“We are now working harmoniously with the parishioners. Some may have different opinions about us, but they have come to a keen understanding that we have to work harmoniously for the good of the work that we are doing.” 

Concurring with this, Marnell stresses that the ministry has existed for “12 years, often with no funding and just a bit of support from this one parish. And often in the face of, you know, hatred and critique and anger. And they’ve just kept providing this critical space for people who are looking for connection and family and belonging and a spiritual home.”

18 November 2021: Author John Marnell at his home in Auckland Park. Photographer: James Oatway

Although the majority of the ministry’s members are LGBTQIA+ migrants, refugees and asylum seekers, it also offers this spiritual succour to queer South Africans. 

Zee, 30, is the only South African narrator in the book. In her story, she speaks of being excommunicated from her church (“I lost a part of myself that day”) after coming out as lesbian.

“Discovering the ministry was a safe haven for me. It felt like a home away from home, something new, something I’ve never actually even experienced… I didn’t even know there [could be] such connectivity, if you get what I mean. They became my go-to place whenever I needed comfort or any advice with no judgement,” says the Soweto resident. 

A healing achievement

Zee laughs as she recalls seeing the book, with her story in it, for the first time. “When it was delivered, I screamed out of joy. I was like, finally. 

“And it’s funny how the people I know that wrote the book – I’m going include myself – we have grown to understand ourselves. We ourselves have grown. And I think for me it’s a journey that we had to embark on. And then you actually sit down and go like, yoh, this is where I’ve come from. Like, I’m proud of us all.”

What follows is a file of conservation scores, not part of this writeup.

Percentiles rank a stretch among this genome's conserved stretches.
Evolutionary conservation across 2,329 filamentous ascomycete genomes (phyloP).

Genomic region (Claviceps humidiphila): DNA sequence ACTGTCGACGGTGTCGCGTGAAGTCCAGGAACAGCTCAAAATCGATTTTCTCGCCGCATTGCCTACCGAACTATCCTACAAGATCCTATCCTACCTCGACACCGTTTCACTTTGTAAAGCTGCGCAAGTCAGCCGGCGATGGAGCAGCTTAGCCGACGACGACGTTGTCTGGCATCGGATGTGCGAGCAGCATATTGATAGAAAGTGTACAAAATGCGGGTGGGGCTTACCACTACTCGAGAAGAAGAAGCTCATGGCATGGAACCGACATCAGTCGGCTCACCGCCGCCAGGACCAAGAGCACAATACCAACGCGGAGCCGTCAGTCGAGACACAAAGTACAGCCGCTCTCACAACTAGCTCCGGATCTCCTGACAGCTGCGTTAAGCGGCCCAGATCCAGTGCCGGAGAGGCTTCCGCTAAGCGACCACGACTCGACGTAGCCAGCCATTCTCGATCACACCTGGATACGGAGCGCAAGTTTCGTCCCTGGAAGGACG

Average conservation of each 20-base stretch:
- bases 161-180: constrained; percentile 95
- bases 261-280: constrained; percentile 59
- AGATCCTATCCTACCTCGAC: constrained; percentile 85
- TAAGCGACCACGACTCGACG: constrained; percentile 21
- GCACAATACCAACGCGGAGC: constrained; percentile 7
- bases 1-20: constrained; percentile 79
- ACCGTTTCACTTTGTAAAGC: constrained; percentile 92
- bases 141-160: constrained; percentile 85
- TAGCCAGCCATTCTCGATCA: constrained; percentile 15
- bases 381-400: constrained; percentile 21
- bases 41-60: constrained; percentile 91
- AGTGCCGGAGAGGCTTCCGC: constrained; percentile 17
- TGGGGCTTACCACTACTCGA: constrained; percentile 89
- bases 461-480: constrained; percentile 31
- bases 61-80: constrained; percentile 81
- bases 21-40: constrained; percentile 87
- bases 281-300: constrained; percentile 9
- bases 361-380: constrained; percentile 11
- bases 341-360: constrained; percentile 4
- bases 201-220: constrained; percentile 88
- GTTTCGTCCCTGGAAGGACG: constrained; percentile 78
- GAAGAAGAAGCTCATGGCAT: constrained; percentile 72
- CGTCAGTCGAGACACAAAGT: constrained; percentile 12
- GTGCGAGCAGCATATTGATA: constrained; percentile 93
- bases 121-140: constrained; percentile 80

But the process of sharing her story with Marnell was a tough one, she says. “Allowing John into my world – because I feel like it was a personal space that I’ve never shared with anyone – and to share it with everyone, publicly, was a catch-22. Because at some point I was like, maybe I’m sharing a little bit more than I should. Maybe I shouldn’t put this [in]. What would my mother think if she were to read this? Is it out of disrespect or out of guilt that I’m writing this? 

“But it has been, as well, a form of healing. I’ve healed a lot. I feel like I forgave myself for allowing myself to be brought down and allowing myself to be told that I’m not worthy enough [because] of my sexuality. And I thank God for the journey, because if it wasn’t because of that, I think I’d still be living in the past. So yeah, I think it was a huge turning point.” 

7 November 2021: Participants during a session of the LGBT Ministry at the Holy Trinity Catholic Church. Photographer: James Oatway

Four years after setting out on his first interview, and with his book now finally becoming a reality, Marnell says: “I think my biggest hope is that it encourages people to see LGBTIQ migrants, refugees and asylum seekers as complex, multifaceted individuals. 

“It’s really important to me … that people recognise that suffering and persecution is a huge aspect of their experiences, yes, but we cannot reduce their lives to that. I think it plays a very kind of tactical political role sometimes, when we need to draw attention to certain things as part of our advocating for change and our mobilising communities. 

“But sometimes, you know, once we get into that single story kind of loop, it becomes very, very damaging. But I think that also applies to faith communities who, I hope, will get a better sense of what LGBTIQ people of faith have gone through, and who they are, so that they can be treated with dignity and respect within faith spaces.” 
For his part, Dube hopes the book will inspire others to follow in the ministry’s footsteps. “Any religious place, any place of worship, any place of spiritual advancement … could start a group like this and receive people that are so much in need of getting back in touch with their spirituality, in touch with their beliefs, in touch with their faith – and be free to be who they are at the same time.”